Hardware requirements for hosting a conference
Benchmarking the system requirements for hosting a conference can be hard, as this depends on a lot of factors. In fact, hosting a video conference needs good bandwidth and a computer capable of performing the video mixing. However, for instance the required resources will be vastly different between a conference with many people with their video on, and another conference with only one or two people sharing their screen/video and the other participants watching with their videos turned off.
However, for the "worst case scenario" where every participant is sharing video and audio, we recently did a test with 40 participants, with the following hardware specifications for the host's machine:
- Intel(R) Core(TM) i7-7700K CPU @ 4.20 GHz (used at ~60%)
- 32 GB RAM (3.06 GB used)
- 92 Mbit/s
Other participants were many android devices or desktop computers from various networks, with different connection speeds. For now, for the best experience we don't recommend more than 25 video/audio participants at a time; and for the host would need ~2 Mbit/s per participant (1 up, 1 down) for bandwidth usage.
As mentioned in the beginning of this post, a lot is coming in the future of Jami. Here is a quick overview of upcoming features:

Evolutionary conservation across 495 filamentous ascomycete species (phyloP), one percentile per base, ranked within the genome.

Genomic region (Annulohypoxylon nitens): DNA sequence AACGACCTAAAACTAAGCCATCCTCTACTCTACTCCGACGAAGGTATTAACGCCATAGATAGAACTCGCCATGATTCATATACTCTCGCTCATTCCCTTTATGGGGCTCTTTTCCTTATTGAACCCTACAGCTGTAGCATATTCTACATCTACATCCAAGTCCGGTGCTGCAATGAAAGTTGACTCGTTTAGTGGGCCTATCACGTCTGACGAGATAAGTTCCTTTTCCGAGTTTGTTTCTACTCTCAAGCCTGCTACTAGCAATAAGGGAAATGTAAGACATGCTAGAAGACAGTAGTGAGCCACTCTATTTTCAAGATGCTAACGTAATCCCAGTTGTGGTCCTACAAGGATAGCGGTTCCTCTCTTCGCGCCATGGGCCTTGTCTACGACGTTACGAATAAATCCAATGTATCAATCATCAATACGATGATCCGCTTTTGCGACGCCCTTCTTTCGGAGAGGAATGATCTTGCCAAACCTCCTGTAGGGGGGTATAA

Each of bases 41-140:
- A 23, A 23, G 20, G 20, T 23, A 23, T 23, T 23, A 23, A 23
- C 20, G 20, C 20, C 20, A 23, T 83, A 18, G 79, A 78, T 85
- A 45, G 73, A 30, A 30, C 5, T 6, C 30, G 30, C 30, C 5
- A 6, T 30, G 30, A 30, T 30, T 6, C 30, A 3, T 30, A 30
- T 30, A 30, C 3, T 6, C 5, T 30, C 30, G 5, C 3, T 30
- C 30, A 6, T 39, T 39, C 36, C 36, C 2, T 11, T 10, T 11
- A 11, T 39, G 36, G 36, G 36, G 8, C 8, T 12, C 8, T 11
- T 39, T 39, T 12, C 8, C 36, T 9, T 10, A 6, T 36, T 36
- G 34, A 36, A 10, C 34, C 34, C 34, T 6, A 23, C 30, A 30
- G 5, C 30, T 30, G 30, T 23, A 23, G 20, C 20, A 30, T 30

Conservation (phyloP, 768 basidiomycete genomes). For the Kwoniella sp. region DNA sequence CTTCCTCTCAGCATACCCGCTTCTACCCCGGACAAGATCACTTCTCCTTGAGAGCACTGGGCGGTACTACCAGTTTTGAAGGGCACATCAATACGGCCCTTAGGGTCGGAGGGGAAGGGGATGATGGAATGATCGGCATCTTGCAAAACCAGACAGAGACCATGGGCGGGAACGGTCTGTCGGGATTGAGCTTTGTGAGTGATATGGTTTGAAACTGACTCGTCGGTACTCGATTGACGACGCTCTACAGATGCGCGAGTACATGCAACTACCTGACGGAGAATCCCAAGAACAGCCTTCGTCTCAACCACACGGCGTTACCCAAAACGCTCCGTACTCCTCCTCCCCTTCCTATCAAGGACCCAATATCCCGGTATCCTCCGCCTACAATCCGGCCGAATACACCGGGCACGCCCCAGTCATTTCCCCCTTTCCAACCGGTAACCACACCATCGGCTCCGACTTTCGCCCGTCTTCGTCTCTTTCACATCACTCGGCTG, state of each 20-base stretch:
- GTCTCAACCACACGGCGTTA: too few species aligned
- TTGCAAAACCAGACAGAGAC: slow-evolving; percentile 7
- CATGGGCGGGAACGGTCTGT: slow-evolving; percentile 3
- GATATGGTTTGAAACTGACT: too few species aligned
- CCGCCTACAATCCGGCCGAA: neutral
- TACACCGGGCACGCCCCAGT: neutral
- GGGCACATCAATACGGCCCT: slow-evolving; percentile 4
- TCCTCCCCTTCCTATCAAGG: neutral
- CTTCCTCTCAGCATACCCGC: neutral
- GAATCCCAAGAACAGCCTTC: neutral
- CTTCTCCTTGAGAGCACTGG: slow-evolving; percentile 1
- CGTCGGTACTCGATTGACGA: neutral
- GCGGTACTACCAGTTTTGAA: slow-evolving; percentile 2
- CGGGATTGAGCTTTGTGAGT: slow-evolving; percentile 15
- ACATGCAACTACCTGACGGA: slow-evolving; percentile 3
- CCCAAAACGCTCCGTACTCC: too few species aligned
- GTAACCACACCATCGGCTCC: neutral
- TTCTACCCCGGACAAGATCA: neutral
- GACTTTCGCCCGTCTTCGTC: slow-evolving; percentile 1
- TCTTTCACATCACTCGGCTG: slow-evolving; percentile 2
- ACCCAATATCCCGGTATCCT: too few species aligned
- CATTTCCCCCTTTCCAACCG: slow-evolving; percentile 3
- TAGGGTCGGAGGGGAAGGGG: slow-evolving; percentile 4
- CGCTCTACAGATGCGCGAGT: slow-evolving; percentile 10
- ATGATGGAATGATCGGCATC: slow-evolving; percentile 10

Answering in audio only to a video call, and sharing the screen while sharing the camera in a video call are features generally requested by users. We recently merged a considerable amount of code for implementing these into the daemon part of Jami, and have been testing and improving it since.
Push to talk
In the recent months we were mostly focused on improving echo cancellation on Windows, by adding support for the WebRTC echo canceller. Now that this is done, we plan on improving the audio managing systems with features such as push to talk.
Participant video layouts
For the time being, while it's possible to have multiple hosts in a conference, doing so would result in suboptimal video layouts, even though the Jami client applications have enough information to correctly render the participants in a call. Also, the layout is not optimal if rendered the same way on a mobile or a desktop. In the future, we want to improve upon this, as well as on splitting the video to improve the rendering in the Jami client applications.